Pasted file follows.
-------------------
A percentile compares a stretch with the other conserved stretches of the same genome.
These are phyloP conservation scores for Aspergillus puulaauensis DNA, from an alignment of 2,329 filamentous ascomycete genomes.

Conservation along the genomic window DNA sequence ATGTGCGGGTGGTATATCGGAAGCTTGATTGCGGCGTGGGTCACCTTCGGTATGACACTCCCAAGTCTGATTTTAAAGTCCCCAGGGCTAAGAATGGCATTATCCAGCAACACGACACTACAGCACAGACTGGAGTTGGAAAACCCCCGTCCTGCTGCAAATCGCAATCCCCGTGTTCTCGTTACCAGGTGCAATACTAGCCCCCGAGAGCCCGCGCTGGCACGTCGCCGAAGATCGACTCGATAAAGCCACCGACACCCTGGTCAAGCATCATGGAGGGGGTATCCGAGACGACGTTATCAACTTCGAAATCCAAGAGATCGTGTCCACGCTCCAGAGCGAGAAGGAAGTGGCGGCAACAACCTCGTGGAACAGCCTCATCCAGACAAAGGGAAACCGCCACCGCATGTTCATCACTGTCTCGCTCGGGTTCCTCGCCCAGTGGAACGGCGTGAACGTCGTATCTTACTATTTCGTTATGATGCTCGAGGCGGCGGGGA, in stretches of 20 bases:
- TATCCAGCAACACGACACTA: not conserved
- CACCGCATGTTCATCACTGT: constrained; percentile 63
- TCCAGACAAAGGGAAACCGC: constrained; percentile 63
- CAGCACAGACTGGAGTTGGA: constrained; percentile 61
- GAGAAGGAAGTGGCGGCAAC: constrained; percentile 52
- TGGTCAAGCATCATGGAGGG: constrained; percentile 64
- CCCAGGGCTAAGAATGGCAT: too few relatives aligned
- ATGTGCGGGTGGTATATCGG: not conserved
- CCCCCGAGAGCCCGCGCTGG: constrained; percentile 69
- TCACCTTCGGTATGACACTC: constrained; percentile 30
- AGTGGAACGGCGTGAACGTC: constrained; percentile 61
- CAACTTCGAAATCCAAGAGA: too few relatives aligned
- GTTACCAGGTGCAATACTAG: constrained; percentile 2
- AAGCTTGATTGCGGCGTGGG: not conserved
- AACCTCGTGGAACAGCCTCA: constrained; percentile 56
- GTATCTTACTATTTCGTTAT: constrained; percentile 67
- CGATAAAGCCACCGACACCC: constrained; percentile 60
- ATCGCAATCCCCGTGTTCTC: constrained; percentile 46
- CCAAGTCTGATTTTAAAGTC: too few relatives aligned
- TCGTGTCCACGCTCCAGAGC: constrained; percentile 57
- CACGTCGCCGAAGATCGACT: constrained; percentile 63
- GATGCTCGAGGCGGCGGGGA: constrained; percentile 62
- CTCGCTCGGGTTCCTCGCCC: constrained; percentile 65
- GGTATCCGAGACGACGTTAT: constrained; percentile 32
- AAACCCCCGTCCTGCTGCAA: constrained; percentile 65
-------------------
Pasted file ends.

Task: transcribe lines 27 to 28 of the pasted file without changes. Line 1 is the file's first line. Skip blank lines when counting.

- GGTATCCGAGACGACGTTAT: constrained; percentile 32
- AAACCCCCGTCCTGCTGCAA: constrained; percentile 65